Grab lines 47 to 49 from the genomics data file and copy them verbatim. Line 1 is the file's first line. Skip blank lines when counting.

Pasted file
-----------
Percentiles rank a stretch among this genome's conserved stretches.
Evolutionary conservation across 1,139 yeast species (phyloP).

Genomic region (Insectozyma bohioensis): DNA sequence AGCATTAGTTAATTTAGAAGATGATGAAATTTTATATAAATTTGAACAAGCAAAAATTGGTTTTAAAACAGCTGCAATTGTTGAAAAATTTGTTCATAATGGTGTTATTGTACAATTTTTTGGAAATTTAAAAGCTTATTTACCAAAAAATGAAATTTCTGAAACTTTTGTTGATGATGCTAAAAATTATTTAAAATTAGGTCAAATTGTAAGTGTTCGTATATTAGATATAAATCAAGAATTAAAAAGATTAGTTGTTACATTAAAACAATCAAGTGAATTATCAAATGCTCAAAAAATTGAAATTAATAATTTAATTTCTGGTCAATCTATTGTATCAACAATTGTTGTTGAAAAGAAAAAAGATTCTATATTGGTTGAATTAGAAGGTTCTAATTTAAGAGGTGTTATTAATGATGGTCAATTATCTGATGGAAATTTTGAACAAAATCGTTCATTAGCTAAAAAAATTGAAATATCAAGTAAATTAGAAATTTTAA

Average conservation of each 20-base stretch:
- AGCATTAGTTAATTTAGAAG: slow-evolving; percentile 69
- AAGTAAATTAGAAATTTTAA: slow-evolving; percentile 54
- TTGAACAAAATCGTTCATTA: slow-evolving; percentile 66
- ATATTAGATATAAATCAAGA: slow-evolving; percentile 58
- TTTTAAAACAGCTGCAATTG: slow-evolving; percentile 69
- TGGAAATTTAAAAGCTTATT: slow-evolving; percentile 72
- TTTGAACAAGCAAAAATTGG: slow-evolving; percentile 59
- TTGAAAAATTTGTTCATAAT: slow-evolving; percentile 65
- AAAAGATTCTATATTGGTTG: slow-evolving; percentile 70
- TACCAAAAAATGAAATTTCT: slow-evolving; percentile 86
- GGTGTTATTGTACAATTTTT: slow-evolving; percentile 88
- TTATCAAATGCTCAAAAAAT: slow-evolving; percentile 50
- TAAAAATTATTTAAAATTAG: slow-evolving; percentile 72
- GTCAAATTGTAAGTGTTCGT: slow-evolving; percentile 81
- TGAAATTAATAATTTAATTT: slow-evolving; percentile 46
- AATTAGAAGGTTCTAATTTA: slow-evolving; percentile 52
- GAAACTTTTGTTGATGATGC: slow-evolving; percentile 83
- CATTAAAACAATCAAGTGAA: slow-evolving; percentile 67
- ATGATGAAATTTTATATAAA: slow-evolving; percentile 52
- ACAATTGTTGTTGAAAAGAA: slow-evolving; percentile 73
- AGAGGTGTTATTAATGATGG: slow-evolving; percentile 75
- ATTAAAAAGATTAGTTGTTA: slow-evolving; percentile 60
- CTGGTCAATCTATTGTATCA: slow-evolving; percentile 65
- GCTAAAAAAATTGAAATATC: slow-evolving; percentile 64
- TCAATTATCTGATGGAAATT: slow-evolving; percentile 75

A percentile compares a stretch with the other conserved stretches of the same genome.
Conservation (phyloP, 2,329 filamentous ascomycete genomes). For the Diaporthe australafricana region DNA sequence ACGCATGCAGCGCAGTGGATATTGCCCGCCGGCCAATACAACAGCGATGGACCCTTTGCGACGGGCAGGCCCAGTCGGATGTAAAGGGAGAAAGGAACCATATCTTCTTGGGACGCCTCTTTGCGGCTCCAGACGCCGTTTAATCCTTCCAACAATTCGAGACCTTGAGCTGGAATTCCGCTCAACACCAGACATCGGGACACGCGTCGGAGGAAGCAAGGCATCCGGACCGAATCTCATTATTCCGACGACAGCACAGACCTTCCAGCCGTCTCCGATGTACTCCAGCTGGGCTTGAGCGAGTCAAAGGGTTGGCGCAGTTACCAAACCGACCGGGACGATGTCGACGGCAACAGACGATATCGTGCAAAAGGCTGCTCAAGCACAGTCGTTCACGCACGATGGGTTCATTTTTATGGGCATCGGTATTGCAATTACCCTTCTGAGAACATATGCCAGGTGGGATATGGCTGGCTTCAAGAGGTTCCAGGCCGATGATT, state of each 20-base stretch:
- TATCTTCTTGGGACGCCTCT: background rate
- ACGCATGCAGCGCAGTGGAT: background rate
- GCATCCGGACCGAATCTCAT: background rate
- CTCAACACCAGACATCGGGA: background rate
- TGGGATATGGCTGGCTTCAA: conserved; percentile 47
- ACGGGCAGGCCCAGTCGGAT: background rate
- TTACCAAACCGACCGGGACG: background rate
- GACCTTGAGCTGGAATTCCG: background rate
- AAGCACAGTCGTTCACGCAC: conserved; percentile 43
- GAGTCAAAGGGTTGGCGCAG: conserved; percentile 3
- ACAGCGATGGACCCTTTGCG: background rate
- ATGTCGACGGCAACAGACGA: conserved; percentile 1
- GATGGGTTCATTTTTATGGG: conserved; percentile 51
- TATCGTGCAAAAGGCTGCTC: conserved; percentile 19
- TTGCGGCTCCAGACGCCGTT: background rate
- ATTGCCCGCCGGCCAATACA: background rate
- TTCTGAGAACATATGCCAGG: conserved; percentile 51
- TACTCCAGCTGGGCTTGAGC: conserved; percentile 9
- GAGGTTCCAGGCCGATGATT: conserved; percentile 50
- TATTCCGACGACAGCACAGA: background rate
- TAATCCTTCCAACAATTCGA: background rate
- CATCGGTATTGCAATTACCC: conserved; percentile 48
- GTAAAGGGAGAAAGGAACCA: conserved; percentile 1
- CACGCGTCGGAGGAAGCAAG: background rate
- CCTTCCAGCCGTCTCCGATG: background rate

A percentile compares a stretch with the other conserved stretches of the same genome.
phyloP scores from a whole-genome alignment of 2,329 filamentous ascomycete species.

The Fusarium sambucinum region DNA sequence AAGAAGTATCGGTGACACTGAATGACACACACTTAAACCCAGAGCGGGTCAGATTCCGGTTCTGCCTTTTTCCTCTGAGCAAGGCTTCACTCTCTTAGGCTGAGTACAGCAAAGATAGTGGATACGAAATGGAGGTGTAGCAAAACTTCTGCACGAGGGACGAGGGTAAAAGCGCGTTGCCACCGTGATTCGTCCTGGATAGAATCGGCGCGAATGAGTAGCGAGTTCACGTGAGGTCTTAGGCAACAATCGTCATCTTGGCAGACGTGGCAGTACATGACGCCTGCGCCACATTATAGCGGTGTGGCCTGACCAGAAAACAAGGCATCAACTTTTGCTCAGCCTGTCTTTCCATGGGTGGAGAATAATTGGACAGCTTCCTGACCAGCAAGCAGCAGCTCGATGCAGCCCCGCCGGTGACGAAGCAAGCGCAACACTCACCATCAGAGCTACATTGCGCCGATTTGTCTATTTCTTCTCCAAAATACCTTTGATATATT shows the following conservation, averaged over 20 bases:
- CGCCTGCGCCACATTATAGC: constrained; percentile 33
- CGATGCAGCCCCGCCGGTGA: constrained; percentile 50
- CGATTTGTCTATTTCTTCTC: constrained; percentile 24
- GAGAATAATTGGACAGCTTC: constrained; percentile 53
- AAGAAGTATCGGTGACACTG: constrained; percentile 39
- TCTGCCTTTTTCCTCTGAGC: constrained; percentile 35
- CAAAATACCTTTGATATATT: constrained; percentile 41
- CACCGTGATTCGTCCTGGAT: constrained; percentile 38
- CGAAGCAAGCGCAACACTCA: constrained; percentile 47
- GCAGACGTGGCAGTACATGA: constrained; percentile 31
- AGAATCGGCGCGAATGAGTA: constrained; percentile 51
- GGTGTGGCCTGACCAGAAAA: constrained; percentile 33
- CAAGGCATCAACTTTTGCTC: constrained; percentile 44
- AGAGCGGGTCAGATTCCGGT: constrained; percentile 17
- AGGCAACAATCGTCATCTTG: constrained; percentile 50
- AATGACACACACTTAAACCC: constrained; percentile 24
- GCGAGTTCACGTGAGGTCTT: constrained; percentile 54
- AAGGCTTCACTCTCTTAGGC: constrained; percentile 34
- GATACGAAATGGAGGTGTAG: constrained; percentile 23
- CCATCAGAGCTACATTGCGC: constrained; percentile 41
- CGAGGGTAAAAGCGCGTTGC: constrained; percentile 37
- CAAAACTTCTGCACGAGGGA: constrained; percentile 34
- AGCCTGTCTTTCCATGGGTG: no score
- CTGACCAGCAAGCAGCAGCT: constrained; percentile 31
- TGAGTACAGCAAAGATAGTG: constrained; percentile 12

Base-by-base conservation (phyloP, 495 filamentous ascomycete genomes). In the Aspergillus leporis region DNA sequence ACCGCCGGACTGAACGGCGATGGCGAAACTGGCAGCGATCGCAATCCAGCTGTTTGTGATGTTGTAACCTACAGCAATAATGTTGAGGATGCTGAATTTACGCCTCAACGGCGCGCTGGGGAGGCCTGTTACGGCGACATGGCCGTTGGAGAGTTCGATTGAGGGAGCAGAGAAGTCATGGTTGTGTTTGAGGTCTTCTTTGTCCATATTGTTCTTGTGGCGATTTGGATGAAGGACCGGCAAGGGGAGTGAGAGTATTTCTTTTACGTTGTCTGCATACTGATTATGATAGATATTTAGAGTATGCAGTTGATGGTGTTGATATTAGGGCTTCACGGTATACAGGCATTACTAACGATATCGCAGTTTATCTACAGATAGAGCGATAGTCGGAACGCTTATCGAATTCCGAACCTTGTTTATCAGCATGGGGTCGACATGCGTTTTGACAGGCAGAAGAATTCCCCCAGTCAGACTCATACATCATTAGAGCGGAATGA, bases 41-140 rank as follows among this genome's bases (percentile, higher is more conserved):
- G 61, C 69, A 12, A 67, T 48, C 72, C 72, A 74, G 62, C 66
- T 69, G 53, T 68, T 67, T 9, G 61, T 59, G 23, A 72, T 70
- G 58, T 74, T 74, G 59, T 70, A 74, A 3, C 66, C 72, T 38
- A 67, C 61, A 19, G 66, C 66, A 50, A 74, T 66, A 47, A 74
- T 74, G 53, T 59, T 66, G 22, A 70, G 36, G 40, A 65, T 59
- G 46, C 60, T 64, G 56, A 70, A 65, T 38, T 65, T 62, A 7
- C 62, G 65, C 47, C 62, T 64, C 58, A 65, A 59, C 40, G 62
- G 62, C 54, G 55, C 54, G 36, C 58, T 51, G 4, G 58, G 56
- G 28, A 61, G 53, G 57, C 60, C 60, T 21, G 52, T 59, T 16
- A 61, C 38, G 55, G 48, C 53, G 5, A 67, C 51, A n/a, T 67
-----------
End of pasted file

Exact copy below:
- ATTGCCCGCCGGCCAATACA: background rate
- TTCTGAGAACATATGCCAGG: conserved; percentile 51
- TACTCCAGCTGGGCTTGAGC: conserved; percentile 9